Japan Geoscience Union Meeting 2016

Session information

International Session (Poster)

Symbol S (Solid Earth Sciences) » S-IT Science of the Earth's Interior & Techtonophysics

[S-IT08] Structure and Dynamics of Suboceanic Mantle: Theories and Observations

Tue. May 24, 2016 5:15 PM - 6:30 PM Poster Hall (International Exhibition Hall HALL6)

Convener:*Jun Korenaga(Department of Geology and Geophysics, Yale University), Hitoshi Kawakatsu(Earthquake Research Institute, University of Tokyo), James Gaherty(Lamont Doherty Earth Observatory), Kiyoshi Baba(Earthquake Research Institute, University of Tokyo)

The operation of plate tectonics is what makes the Earth a unique planet in the solar system, but why plate tectonics takes place is still unresolved, creating a considerable bottleneck in the theory of planetary evolution at large. A key to this long-standing question is believed to be in the suboceanic mantle, in particular its lithospheric and asthenospheric components, because the defining characteristic ofplate tectonics is the subduction of oceanic plates. Our understanding of the structure and dynamics of suboceanic mantle is, however, yet to be advanced to address the origin of plate tectonics. For example, it is still difficult to answer how strong oceanic plates actually are and what observations can possibly constraint it. In this session, we call for contributions from relevant disciplines including mantle dynamics,rock mechanics, marine geophysics, and global seismology, to discuss the status quo and explore new research directions. Given this exploratory nature, contributions with unusual angles (e.g., ones with only indirect connection, or proposals for innovative observation) are strongly encouraged.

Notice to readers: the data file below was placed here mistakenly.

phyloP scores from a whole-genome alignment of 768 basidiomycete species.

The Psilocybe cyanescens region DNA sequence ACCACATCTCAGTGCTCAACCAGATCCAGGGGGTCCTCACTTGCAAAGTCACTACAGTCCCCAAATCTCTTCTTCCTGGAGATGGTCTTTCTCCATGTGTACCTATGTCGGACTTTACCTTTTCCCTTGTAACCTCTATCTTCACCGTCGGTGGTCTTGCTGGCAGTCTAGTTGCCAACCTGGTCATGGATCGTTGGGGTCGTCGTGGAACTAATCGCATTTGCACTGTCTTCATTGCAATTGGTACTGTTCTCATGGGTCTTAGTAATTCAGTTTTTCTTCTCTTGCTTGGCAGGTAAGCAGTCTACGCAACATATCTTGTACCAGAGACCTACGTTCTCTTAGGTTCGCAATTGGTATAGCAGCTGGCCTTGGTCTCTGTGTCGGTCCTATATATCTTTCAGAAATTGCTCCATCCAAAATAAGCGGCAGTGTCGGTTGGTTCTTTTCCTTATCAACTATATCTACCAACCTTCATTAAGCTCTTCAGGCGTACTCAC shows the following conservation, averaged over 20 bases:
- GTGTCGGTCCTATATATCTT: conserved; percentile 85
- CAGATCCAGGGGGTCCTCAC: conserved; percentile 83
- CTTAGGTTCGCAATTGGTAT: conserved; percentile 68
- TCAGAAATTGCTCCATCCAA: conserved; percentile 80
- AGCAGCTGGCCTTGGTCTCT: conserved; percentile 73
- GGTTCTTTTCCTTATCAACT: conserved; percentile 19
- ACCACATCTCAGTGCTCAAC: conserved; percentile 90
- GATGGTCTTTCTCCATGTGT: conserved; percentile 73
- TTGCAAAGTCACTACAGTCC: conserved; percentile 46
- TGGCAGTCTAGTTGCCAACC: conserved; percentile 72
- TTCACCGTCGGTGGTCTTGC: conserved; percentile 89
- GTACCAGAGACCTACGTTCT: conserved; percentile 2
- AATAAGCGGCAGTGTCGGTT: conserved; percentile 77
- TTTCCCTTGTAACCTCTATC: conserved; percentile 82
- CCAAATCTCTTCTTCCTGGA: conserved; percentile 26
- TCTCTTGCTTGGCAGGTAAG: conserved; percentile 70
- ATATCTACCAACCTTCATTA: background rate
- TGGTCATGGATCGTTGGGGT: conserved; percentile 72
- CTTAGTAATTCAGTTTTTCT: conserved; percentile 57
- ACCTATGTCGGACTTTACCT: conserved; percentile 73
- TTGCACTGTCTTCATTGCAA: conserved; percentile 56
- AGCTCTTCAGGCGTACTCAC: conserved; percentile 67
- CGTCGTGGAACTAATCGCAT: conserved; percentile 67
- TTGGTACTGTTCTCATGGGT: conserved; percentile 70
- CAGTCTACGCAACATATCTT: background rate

5:15 PM - 6:30 PM

*Azusa Shito1, Daisuke Suetsugu2, Takashi Furumura3, Hajime Shiobara3, Takehi Isse3, Hiroko Sugioka4, Aki Ito2, Akiko Takeo3, Hisashi Utada3 (1.Institute of Seismology and Volcanology, Kyushu University, 2.Department of Deep Earth Structure and Dynamics Research, Japan Agency for Marine-Earth Science and Technology, 3.Earthquake Research Institute, University of Tokyo, 4.Department of Planetology, Graduate School of Science, Kobe University)